Starbucks coffee, in comparison, also presents several light roasts, but most of them fall in the medium to dark roast range. This makes them more ‘smoky’ and bitter when compared to specialty coffees.

Since specialty coffees have lighter roasts, they are milder and more pleasant, making them better than Starbucks coffee in this category.


One of the key tests that specialty coffee has to pass is the acidity test. Specialty coffees have a nice balance between sweetness and acidity so that neither overpowers the other. The acidity is mild so that it complements the taste of the coffee when it is brewed.

Starbucks coffee, comparably, also presents a nice acidity balance. While there are several dark roasts, the acidity is not too overpowering, and it blends well with the sweetness of the coffee.

Specialty coffee wins in this category because it delivers a keener acidity balance than Starbucks coffee which is slightly more acidic.


When it comes to aroma, specialty coffee is often described as nutty, flowery, and herby, with hints of smokiness. Because it is shipped two hours after packaging, it also has a characteristic ‘freshness’ to it.

Starbucks coffee, on the other hand, has a heavier smokiness, but it also has nutty and flowery notes, as well as certain hints of herbiness. There is, however, not much freshness to it.

Specialty coffee wins in this category because it has a better aroma than Starbucks coffee.


Because of the high quality of specialty coffees, they are described as full-bodied, mainly because they have a great mouthfeel. With specialty coffee, you can expect a certain degree of viscosity and creaminess imparted by the oils and sugars present in the coffee beans.

Starbucks coffee, on the other hand, is mainly described as medium-bodied because, while it does not have the viscosity and creaminess of specialty coffee, it offers just the right amount of each, especially for people who like filtered coffee.

Since specialty coffee is full-bodied, it makes a better choice than Starbucks coffee.

Growing regions

Specialty coffee is largely grown in three regions of the world; Kenya, Ethiopia, and Colombia. There are, however, several other countries such as Panama trying to finesse their techniques to produce specialty coffee.

Starbucks coffee, in comparison, is mainly produced in Latin America, parts of Asia, and parts of Africa. The quality of this coffee is not the best, but it is commendable.

Specialty coffee is grown in specific areas of the world, making it the winner in this category.

Starbucks vs. Specialty Coffee: A Comparison Overview

Starbucks Coffee Overview

Specialty Coffee

Starbucks is a popular chain of stores across the United States that offers many coffee drinks as well as other beverages and foods. The coffee is largely obtained from various parts of the globe, and while most of the coffees and blends are not considered specialty, their quality is commendable.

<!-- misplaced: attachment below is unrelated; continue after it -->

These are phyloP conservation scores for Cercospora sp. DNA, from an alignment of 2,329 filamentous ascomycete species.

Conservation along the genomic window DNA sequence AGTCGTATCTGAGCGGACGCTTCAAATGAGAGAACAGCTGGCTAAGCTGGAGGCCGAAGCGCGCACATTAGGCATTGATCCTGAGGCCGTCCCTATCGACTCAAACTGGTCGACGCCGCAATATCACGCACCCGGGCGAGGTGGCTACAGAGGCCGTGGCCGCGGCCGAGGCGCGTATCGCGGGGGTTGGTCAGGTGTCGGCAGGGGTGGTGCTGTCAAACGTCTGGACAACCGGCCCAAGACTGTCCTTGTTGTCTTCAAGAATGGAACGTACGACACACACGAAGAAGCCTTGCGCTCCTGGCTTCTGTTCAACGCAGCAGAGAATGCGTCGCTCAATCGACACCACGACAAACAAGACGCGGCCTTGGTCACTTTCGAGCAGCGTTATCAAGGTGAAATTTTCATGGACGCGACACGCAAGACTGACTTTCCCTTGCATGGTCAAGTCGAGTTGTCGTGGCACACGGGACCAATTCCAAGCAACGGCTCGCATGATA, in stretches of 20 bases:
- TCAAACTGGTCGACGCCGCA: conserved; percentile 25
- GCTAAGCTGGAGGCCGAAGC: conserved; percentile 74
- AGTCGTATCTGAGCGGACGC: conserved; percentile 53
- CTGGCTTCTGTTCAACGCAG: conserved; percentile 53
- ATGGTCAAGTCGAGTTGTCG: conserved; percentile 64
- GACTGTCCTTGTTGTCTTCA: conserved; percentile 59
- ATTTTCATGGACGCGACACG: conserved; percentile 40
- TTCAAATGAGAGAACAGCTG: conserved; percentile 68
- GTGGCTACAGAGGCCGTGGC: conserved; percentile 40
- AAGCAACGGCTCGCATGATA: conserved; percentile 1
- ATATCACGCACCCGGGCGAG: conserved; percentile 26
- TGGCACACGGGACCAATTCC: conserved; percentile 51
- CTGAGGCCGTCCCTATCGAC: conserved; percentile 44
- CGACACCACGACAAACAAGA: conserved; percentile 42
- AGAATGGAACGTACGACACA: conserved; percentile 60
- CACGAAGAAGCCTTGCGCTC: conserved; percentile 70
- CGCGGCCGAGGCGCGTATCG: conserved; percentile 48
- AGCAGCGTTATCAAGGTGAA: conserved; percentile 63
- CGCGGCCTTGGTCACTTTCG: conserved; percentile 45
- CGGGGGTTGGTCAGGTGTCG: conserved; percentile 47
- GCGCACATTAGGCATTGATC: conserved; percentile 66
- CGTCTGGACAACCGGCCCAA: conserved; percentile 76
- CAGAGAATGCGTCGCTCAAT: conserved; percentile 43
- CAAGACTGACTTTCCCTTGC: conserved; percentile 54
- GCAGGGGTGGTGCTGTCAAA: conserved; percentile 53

Seeing as the coffee is consumed by many people, Starbucks coffee comes in different variations. There are light roasts, medium roasts, and dark roasts, all of which present different qualities. This is one of the reasons why Starbucks coffee does not qualify as specialty coffee since most specialty coffee falls in the medium to light roast range.

Other reasons why this coffee is not considered specialty coffee is that the company does not indicate the place of origin, and the packaging does not state the actual date of roasting. Additionally, the coffee’s flavor notes are described in general terms, without any nuances as to what the flavor could be.

Starbucks coffee, however, meets community standards since it is made ethically, in a sustainable manner, and is tasty. The coffee production and sale also provide employment opportunities for many.

What we liked;

  • Easily accessible
  • Very affordable
  • The coffee is of good quality
  • There are different types of roast
  • It meets community standards

What we did not like;

Who it’s best suited for

Starbucks coffee is best suited for anyone looking to have good quality coffee at affordable prices.

Specialty Coffee Overview

Starbucks vs. Specialty Coffee

Like the name suggests, specialty coffee is produced under special circumstances and meets certain standards to qualify as such. It is of extremely high quality that is grown in very few regions of the world.

Specialty coffee maintains high quality and is shipped just two hours after roasting. Its packaging also clearly indicates where it is from and when it was roasted. There are not too many specialty coffee variations, but most of them come from Arabica and Robusta coffee berries.

To qualify as especially coffee, the coffee beans are subjected to various tests. They must score anything between 80 and 100 points to be labeled specialty coffee. The coffee is described as full-bodied, aromatic, smooth, flavorful, and rich. There are no tones of bitterness, smokiness, or woodiness.

What we liked;

  • It tastes great
  • It is of extremely high quality
  • Has a freshness to it
  • Does not have bitterness or smokiness

What we did not like;

  • Expensive
  • Hard to find

Who it’s best suited for

Specialty coffee is great for anyone looking to have the highest quality of coffee.

Final Verdict: So, which is better; Starbucks or Specialty coffee?

Specialty coffee is the better coffee because it offers better quality, taste, consistency, and freshness, making it great for anyone looking to have the best of the best. Starbucks coffee is also high quality, but it does not meet all criteria for specialty coffee.

FAQ Section

Which one came first between Starbucks and Specialty coffee?

Starbucks became popular before Specialty coffee, but Specialty coffee came in the early 1900s.

Is Starbucks considered a specialty coffee?

No, it is not, but it scores highly in the coffee grading system.

Does Starbucks support coffee farm workers?

Yes, the company has used more than $100 million to support coffee families.